For me, that much evidence in the empirical realm would be enough to put Minoso into Cooperstown. But there is so much more with him than the empirical record, and here is where we get into the context of what he did.
Again, we don’t know for sure how old Minoso was when he died. Officially, it was 89. The family, at the time, said it had records that put him at 90. In an addendum to his own autobiography, Minoso himself refers to being 27 years old when he first broke into the majors with Cleveland in 1949, which would have made him 92.
If that last figure is the right one, then when Minoso was edged out by the Yankees’ Gil McDougald in the AL Rookie of the Year balloting for 1951, he would have already been 28 years old. So that entire Hall-worthy resume that I just outlined was compiled after he’d already hit the prime of his career.
Even if Minoso was 25 or 26 in his rookie season, that’s still a very late start for a player who was probably ready for the majors by age 21 or 22. One thing that has changed since his last time on the era ballot is the inclusion of Negro League statistics to the official record. He was an All-Star in the Negro League National League in both 1947 and 1948, during which he hit .351 in the games that have been accounted for.
We know from what happened after the game finally became integrated that the best players in the Negro Leagues then became among the best players in the American and National Leagues, so it’s not a stretch to say that Minoso was ready to be a regular in one of those circuits by 1947. Minoso broke in with Cleveland in 1949 but barely played, and he spent all of the 1950 season in the the high-caliber Pacific Coast League. During the 1949 and 1950 seasons, when Minoso certainly could have been a regular on a big league club, he put up big numbers for the proto San Diego Padres.
All of those seasons were years in which Minoso, in a different time and place, would have been racking up hits, walks, awards and WAR for the Indians, White Sox or somebody else. All told, Minoso played professionally from the mid-1940s into the early 1970s. A few years ago, SABR researcher Scott Simkus figured out that Minoso was one of a short list of players who have compiled more than 4,000 hits as a professional, finishing with 4,073.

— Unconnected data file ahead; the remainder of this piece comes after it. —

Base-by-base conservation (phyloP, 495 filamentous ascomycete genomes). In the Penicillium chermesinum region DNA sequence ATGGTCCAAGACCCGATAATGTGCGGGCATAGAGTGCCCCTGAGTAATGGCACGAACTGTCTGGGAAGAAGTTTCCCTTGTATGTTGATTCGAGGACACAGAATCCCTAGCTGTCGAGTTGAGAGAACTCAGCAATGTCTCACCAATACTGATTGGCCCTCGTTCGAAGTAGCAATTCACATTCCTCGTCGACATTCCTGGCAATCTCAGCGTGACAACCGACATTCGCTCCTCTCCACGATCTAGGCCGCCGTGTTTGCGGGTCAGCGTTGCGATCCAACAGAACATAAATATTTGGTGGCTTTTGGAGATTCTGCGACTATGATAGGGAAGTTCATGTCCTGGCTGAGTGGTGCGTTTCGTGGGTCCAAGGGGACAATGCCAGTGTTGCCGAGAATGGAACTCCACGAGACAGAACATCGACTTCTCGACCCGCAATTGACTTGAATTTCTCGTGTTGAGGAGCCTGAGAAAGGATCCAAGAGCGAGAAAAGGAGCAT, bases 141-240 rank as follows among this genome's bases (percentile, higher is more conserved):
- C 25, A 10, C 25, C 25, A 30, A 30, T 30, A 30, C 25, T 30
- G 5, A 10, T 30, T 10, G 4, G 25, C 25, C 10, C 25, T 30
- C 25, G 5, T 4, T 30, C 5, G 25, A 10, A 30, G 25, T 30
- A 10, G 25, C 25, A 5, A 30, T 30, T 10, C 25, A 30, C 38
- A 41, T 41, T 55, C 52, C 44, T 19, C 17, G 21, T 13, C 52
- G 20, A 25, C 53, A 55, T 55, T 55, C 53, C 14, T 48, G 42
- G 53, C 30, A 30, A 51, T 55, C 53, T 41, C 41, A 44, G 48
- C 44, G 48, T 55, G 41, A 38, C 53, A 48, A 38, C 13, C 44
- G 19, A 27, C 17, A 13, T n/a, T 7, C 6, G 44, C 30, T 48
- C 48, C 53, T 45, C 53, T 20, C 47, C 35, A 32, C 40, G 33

Why did Minoso get such a late start? We know why. It was because of wanton prejudice and ignorance, which began to be pushed out of the game only when Robinson broke the color line by joining the Brooklyn Dodgers in 1947. It was still alive and well when Minoso arrived in Chicago early in the 1951 season as the first Black player for either team in the city. That was more than two years before Ernie Banks joined the Cubs, becoming the first Black player for the Northsiders.
For all of this, if you remember one biographical fact about Minoso, remember this one: He was the first Black player from Latin America who played in either the American or National Leagues. The impact of this on baseball cannot be measured. He is revered to this day in his native Cuba, where as a young man he worked in sugarcane fields. He has been revered for decades by aspiring ballplayers all across Latin America.
Minoso opened the door for so many who have come after, flourishing despite the prejudice against Black players and Latino players alike. There is a brutal example of this in an exhibit on Latin baseball that has been on display for years at the Hall of Fame. It features an old cartoon from the so-called “bible of baseball” — The Sporting News — which, 11 years into his career, mocks the way Minoso spoke.
Prior to Minoso’s candidacy on the Golden Era ballot in 2011, I attended an event at Guaranteed Rate Field in which his special context first smacked me between the eyes, because it changed the way I thought about what I believed I already knew about Minoso’s place in baseball history.
Adrian Burgos, an expert on Latin baseball who has worked for years on that subject with the Hall of Fame, uttered the lines that made me sit straight up, saying, “The Latinization of baseball started with Minoso. We needed Minoso to counteract the stereotype of the hot-headed Latin. We needed another Jackie Robinson. That’s what Minoso brought to the game.”
Later, I found the sentiment predated that day when I read the foreword to Minoso’s autobiography, written by Hall of Famer Orlando Cepeda. He wrote, “Minnie Minoso is to Latin ballplayers what Jackie Robinson is to Black ballplayers. Minnie is the one who made it possible for all us Latins. He was the first Latin player to become a superstar.”
That day in 2011, when the White Sox held that forum for Minoso, I was touched by him. Literally. I was sitting in my seat waiting for the event to begin when I felt a hand on my shoulder. I turned around and it was Minoso. There was a table set up on the floor with catered food, and he was concerned because I had not partaken. He insisted I get something to eat and seemed perplexed that I had not. It’s just the way he was.